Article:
But I’ll correct some of that by the end. You’ll at least learn her name. And whether there are any sparks. Maybe. You have to keep reading though.
If you’re overwhelmed, let’s first get you calmer, and then moving energetically, enthusiastically forward.
Actually, that is the main benefit of prioritizing: energy and momentum. In business environments it’s called finding Quick Wins. You want to identify a small number of easily doable tasks that are going to make you feel great once you get them done. And that’s going to get you energized to do the next few. And so on.
I’ll share with you a technique that I have used very successfully with management and project teams. And it’s one you can adapt for your own personal needs as I have (and still do). Here are the steps:
10 Steps to Momentum
- Write all of the activities on sticky notes, one activity per note.
- Set up a 2×2 matrix on the wall – green painter tape works great, or you can use an online app if it’s a Zoom meeting.
- The x-axis is difficulty, from hard to complete (left) to easy (right).
- The y-axis is relative importance of reaching your objective, from least important (bottom) to most (top).
- With your team, discuss each activity and evaluate it based on difficulty of completing and importance to your objectives.
- Once decided, put it in the appropriate quadrant. One cardinal rule, you cannot put anything in-between. You have to force-fit into one of the four quadrants, even if it takes a longer (or more vigorous) discussion! No exceptions.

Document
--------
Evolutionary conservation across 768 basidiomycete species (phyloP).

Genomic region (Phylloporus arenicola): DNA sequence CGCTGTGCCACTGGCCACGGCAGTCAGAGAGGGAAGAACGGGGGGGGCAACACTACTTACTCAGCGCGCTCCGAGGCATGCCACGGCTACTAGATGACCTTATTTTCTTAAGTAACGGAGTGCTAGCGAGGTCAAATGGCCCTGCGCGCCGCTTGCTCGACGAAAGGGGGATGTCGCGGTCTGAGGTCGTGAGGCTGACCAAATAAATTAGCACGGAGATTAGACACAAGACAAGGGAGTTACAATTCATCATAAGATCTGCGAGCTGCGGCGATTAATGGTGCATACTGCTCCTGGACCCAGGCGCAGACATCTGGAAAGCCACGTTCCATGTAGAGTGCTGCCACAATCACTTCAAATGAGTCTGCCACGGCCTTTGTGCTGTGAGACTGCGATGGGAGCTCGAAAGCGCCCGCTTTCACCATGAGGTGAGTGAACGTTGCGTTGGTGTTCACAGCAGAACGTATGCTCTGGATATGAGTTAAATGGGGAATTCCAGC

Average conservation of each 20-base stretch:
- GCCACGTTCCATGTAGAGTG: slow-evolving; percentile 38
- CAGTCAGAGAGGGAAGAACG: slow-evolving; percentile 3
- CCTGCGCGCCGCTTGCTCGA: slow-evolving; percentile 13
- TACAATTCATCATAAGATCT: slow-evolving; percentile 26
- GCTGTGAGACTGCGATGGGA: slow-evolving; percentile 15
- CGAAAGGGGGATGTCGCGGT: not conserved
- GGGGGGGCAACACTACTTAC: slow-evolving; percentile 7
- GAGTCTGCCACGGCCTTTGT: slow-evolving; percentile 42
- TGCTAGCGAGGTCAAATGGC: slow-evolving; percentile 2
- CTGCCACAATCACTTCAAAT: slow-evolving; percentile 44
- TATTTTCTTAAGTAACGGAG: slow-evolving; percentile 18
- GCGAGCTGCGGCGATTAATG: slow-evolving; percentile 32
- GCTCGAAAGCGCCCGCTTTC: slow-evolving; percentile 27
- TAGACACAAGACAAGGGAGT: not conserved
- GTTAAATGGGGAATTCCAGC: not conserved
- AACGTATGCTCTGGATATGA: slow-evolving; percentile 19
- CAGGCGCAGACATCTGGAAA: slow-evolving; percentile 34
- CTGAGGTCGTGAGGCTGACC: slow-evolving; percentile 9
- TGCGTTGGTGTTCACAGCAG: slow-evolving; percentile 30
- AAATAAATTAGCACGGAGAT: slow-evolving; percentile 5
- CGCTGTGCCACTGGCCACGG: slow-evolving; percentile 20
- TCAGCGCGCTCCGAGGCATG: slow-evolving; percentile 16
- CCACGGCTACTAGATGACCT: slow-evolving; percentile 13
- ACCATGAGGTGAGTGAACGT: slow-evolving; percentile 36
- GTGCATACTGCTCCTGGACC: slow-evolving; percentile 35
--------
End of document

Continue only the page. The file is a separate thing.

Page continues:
- Voila! All of those activities in your top-right quadrant are your ‘Quick Wins’! These are all of your easiest activities with the highest pay-back to achieving your goals.
- Then, for each Quick Win activity assign an owner, with the caveat that the owner must be one of the team members in the room with you.
- Finally, each owner is responsible for identifying the tasks for each activity, who they need to help them complete it, and agrees to a due date. This should be done in the meeting. It may not be pretty or very accurate, but it’s a rough first draft.
- And with that, you have your Quick Win Plan! Things will get flushed out over the next few days, but you have something to get moving on that day.
One last point. If you feel you have too many Quick Wins for the size of your team (or if it’s just you), prioritize based on quickest to do. Start easy, and build from there.
Back to the Restaurant
And as that facilitator in the story advised, reward yourself right afterwards. Have a fun team activity planned for the end of the prioritization workshop. Or, if it’s just you, maybe get take out from your favorite dim sum restaurant.